Each year most open source developers receive a multitude of mass-mailed primarily student surveys. While exciting the younger generation about open source and its potentials for bettering the human race is a goal that we can all share, it is hard to justify spending 2 hours filling out statistics about projects which we are not personally involved in instead of working on projects which we are involved in. Be aware that many open source developers regard surveys that are not conducted by members of their own community as unsolicited emails or "spam".

We suggest that instead of being one of the hundreds of these surveys sent out each year, that you consider participating in a few projects. If your thesis is about innovation in open source (for instance), why not participate in something like developing the One Laptop Per Child user interface which intends to help educate children around the world? Or work on clustered backends for MySQL and/or PostgreSQL? Or one of the distributed computing projects used to find cures for diseases?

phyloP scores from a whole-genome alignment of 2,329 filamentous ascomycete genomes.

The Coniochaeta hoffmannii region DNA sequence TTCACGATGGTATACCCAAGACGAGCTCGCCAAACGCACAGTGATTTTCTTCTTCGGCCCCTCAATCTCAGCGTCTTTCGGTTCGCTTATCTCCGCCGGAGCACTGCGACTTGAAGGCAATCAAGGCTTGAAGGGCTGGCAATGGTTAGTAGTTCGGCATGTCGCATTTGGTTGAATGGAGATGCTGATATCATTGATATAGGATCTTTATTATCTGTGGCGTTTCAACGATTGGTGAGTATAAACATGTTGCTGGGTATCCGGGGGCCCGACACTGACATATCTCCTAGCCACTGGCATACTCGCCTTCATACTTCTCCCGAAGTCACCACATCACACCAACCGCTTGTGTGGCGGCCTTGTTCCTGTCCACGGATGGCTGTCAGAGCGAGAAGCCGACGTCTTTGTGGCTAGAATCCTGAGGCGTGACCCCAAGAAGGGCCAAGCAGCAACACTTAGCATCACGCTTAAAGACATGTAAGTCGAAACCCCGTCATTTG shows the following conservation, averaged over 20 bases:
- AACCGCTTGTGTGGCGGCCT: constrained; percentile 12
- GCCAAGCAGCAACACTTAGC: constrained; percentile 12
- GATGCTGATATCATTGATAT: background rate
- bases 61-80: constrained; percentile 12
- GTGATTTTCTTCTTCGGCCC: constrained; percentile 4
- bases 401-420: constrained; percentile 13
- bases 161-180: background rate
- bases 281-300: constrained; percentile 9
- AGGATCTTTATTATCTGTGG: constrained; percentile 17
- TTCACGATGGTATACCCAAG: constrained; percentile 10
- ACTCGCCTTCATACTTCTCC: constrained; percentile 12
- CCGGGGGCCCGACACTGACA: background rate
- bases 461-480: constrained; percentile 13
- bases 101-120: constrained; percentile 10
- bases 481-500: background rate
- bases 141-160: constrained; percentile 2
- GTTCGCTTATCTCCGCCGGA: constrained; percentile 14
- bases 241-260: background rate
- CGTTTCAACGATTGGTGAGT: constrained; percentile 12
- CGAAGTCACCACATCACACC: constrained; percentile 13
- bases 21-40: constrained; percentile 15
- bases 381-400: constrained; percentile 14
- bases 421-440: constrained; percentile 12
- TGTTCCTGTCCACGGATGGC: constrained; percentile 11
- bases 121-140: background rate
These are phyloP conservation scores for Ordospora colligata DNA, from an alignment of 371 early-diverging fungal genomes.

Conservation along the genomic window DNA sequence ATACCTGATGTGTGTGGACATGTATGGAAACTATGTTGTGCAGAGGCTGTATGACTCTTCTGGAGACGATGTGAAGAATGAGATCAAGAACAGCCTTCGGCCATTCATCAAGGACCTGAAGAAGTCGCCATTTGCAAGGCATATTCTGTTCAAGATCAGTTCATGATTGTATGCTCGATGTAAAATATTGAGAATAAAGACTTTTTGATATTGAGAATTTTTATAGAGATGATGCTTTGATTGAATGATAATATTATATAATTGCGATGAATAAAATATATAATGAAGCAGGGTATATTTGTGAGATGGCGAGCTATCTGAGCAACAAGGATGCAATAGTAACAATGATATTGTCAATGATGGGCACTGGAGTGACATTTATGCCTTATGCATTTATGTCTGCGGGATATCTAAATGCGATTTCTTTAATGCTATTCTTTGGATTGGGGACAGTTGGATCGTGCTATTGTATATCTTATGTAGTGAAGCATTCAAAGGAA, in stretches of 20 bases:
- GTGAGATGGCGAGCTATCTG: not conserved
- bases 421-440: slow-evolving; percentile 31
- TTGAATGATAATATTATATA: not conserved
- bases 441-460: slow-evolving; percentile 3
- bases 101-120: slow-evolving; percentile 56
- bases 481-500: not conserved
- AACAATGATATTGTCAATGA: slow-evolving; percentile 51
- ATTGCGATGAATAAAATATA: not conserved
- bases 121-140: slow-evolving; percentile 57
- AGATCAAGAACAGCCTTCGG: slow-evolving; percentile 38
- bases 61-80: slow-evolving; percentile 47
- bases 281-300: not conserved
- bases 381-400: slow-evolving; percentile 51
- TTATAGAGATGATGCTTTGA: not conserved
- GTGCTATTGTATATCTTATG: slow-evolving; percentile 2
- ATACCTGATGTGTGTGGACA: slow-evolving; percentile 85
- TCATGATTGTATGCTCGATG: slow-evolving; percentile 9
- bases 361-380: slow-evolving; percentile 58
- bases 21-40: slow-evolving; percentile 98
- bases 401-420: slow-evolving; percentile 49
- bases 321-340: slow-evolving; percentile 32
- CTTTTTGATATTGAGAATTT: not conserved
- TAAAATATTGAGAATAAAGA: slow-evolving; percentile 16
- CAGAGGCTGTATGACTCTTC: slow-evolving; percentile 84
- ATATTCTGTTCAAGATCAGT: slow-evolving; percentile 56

To promote and protect open source software and communities...

For over 20 years the Open Source Initiative (OSI) has worked to raise awareness and adoption of open source software, and build bridges between open source communities of practice. As a global non-profit, the OSI champions software freedom in society through education, collaboration, and infrastructure, stewarding the Open Source Definition (OSD), and preventing abuse of the ideals and ethos inherent to the open source movement.

Open source software is made by many people and distributed under an OSD-compliant license which grants all the rights to use, study, change, and share the software in modified and unmodified form. Software freedom is essential to enabling community development of open source software.